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Drivers in England are soon going to be banned from smoking in their cars if they have a child as a passenger.

The new regulation, which will come in to effect on the 1st October, follows in the footsteps of a similar ban implemented in Wales. The primary goal is protect young people, in this case those under the age of 18, from second-hand smoke. Scotland, to complete the cycle within the union, is also said to be considering introducing a similar ban. The penalty for breaking this new regulation is a modest fine of £50 but that money will soon begin to add up.

The British Lung Foundation has hailed the new law as a victory, considering it could protect a younger generation from smoke, but on the side of smokers the group Forest has claimed that the ban will be unenforceable. They asked the question of how it could be enforced unless cameras are used constantly to check both for smoking and for the presence of a child in the vehicle.

The law also stipulates that it will not apply to anyone driving alone or driving in a convertible car with the top down.

The new regulations were passed in the Commons after 342 MPs voted in favour of legislation while just 74 voted against representing a truly overwhelming support for protecting children from smoke inhalation.

According to the British Lung Foundation, More than 430,000 children are exposed to second-hand smoke in cars each week, a truly staggering figure. Passive smoke inhalation in children has been shown to increase the risk of asthma, meningitis and cot death; this also does not include the potential for addiction later in life.

The Public Health Minister, Jane Ellison, said, “Three million children are exposed to second hand smoke in cars, putting their health at risk. We know that many of them feel embarrassed or frightened to ask adults to stop smoking which is why the regulations are an important step in protecting children from the harms of second-hand smoke.”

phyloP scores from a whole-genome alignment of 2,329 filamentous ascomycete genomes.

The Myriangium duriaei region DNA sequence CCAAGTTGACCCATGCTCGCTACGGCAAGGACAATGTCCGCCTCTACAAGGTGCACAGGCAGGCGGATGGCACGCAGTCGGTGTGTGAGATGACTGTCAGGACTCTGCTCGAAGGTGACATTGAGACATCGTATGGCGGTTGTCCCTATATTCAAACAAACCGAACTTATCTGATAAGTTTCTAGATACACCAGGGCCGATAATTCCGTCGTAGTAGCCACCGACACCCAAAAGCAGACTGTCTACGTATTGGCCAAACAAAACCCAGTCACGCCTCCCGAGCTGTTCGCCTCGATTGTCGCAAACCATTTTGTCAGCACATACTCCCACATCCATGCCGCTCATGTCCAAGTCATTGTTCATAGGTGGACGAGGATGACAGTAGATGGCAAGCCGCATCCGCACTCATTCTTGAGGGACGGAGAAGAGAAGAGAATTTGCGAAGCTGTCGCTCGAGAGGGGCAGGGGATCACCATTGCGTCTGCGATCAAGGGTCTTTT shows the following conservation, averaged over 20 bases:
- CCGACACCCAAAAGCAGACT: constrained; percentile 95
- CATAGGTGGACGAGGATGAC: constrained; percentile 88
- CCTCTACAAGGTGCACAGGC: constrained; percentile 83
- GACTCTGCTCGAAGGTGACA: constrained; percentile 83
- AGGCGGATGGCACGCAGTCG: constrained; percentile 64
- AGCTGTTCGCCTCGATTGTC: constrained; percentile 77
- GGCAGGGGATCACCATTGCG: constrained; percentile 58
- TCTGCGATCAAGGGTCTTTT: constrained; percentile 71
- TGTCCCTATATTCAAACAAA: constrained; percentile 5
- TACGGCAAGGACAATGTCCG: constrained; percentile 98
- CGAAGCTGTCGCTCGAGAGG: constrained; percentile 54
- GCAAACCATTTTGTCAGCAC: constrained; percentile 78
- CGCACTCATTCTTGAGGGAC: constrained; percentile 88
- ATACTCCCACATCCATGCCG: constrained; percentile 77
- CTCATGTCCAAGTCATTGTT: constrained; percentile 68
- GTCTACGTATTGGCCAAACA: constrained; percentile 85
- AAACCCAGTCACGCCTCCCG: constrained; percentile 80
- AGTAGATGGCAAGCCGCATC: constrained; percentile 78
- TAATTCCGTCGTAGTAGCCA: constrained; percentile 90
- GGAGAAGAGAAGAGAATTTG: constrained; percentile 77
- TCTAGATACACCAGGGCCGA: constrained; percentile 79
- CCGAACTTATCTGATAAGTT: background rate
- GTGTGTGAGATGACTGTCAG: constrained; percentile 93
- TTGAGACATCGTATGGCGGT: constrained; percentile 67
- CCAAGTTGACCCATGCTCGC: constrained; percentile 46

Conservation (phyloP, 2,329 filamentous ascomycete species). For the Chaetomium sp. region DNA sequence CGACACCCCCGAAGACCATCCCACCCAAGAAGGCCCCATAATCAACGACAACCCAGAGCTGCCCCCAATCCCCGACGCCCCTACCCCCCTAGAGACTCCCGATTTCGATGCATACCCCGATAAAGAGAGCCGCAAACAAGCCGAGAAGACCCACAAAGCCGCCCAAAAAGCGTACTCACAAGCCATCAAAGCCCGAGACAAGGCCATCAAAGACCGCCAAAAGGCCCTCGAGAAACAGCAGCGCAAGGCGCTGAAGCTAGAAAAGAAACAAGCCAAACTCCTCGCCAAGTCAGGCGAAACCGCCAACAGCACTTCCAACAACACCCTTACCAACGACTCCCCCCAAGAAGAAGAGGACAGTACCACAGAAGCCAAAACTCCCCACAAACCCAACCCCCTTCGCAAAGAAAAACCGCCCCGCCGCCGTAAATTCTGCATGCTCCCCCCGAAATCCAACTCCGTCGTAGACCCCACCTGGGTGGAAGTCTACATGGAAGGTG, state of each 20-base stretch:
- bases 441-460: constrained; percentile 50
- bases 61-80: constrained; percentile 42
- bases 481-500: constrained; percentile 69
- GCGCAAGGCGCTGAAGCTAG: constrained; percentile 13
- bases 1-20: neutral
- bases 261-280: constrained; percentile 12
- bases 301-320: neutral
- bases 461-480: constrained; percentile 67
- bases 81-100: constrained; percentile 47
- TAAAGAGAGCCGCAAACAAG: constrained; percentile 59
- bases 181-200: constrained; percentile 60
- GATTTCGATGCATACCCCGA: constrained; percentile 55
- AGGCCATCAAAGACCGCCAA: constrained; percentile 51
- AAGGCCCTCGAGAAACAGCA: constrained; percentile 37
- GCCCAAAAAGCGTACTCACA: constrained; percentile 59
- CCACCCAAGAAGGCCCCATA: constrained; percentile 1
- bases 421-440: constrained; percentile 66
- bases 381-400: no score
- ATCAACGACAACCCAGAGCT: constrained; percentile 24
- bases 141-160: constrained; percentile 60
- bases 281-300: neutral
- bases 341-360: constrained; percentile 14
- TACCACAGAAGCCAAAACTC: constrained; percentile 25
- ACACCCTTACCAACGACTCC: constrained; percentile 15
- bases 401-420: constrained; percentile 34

Dr Penny Woods, chief executive of the British Lung Foundation, speaking following the decision said, “This is a tremendous victory.” She also continued on to say, “We urge the Government to show the same commitment to introduce standardised packaging for all tobacco products, in order to protect the 200,000 children taking up smoking every year in this country.” The standardised packaging comes following the decision in Australia in 2011 to enforce a “plain packaging law” meaning that the logo of the tobacco company could not be shown but also a picture chosen by the government; often of a decaying lung or other disturbing images.

Dr Woods continued on to say, “We are certain that these measures together will prove to be two of the most significant milestones for public health since the smoke-free legislation of 2007.”

Simon Clark, director of the smokers’ group Forest, understandably given his position, said the legislation was excessive. “The overwhelming majority of smokers know it’s inconsiderate to smoke in a car with children and they don’t do it. They don’t need the state micro-managing their lives,” he said.

He also added that he fears that, “The police won’t be able to enforce the law on their own so the government will need a small army of snoopers to report people.”

Whilst this may be true a figure as large as 430,000 children who do not voluntarily inhale smoke cannot be ignored. Those children do need to be protected from smoking and if this new law helps even a little bit, then it was worth it.